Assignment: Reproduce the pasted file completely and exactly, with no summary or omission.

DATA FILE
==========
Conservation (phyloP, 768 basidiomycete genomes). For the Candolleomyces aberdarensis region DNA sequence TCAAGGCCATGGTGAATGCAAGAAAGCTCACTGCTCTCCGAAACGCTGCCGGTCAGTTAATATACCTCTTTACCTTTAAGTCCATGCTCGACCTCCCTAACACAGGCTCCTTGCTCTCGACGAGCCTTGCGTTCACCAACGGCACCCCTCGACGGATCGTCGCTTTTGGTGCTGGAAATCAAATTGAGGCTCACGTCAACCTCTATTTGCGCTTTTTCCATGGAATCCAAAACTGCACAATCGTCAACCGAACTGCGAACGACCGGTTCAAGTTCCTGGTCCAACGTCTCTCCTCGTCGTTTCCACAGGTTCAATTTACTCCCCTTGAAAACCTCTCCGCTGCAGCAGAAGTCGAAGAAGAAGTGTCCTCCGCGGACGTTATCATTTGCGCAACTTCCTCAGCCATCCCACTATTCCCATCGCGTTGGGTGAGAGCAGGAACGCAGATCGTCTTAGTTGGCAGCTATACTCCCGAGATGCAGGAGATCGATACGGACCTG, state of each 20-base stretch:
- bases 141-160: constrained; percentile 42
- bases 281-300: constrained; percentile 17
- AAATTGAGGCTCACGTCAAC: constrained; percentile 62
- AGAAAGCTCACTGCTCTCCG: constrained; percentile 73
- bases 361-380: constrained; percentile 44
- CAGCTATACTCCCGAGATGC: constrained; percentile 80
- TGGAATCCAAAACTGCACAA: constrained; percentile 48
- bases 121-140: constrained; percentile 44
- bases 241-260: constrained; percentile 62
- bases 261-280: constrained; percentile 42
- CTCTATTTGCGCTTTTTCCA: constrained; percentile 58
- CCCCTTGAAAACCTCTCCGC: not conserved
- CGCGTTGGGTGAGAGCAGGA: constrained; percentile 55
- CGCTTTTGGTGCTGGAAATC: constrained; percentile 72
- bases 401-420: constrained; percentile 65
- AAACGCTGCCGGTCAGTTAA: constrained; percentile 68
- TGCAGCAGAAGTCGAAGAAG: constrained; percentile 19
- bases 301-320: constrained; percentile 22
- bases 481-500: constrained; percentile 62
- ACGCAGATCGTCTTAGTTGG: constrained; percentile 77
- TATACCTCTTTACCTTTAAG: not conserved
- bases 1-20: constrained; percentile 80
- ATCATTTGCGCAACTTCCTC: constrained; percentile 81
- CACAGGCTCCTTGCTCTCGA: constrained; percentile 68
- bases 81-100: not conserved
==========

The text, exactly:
Conservation (phyloP, 768 basidiomycete genomes). For the Candolleomyces aberdarensis region DNA sequence TCAAGGCCATGGTGAATGCAAGAAAGCTCACTGCTCTCCGAAACGCTGCCGGTCAGTTAATATACCTCTTTACCTTTAAGTCCATGCTCGACCTCCCTAACACAGGCTCCTTGCTCTCGACGAGCCTTGCGTTCACCAACGGCACCCCTCGACGGATCGTCGCTTTTGGTGCTGGAAATCAAATTGAGGCTCACGTCAACCTCTATTTGCGCTTTTTCCATGGAATCCAAAACTGCACAATCGTCAACCGAACTGCGAACGACCGGTTCAAGTTCCTGGTCCAACGTCTCTCCTCGTCGTTTCCACAGGTTCAATTTACTCCCCTTGAAAACCTCTCCGCTGCAGCAGAAGTCGAAGAAGAAGTGTCCTCCGCGGACGTTATCATTTGCGCAACTTCCTCAGCCATCCCACTATTCCCATCGCGTTGGGTGAGAGCAGGAACGCAGATCGTCTTAGTTGGCAGCTATACTCCCGAGATGCAGGAGATCGATACGGACCTG, state of each 20-base stretch:
- bases 141-160: constrained; percentile 42
- bases 281-300: constrained; percentile 17
- AAATTGAGGCTCACGTCAAC: constrained; percentile 62
- AGAAAGCTCACTGCTCTCCG: constrained; percentile 73
- bases 361-380: constrained; percentile 44
- CAGCTATACTCCCGAGATGC: constrained; percentile 80
- TGGAATCCAAAACTGCACAA: constrained; percentile 48
- bases 121-140: constrained; percentile 44
- bases 241-260: constrained; percentile 62
- bases 261-280: constrained; percentile 42
- CTCTATTTGCGCTTTTTCCA: constrained; percentile 58
- CCCCTTGAAAACCTCTCCGC: not conserved
- CGCGTTGGGTGAGAGCAGGA: constrained; percentile 55
- CGCTTTTGGTGCTGGAAATC: constrained; percentile 72
- bases 401-420: constrained; percentile 65
- AAACGCTGCCGGTCAGTTAA: constrained; percentile 68
- TGCAGCAGAAGTCGAAGAAG: constrained; percentile 19
- bases 301-320: constrained; percentile 22
- bases 481-500: constrained; percentile 62
- ACGCAGATCGTCTTAGTTGG: constrained; percentile 77
- TATACCTCTTTACCTTTAAG: not conserved
- bases 1-20: constrained; percentile 80
- ATCATTTGCGCAACTTCCTC: constrained; percentile 81
- CACAGGCTCCTTGCTCTCGA: constrained; percentile 68
- bases 81-100: not conserved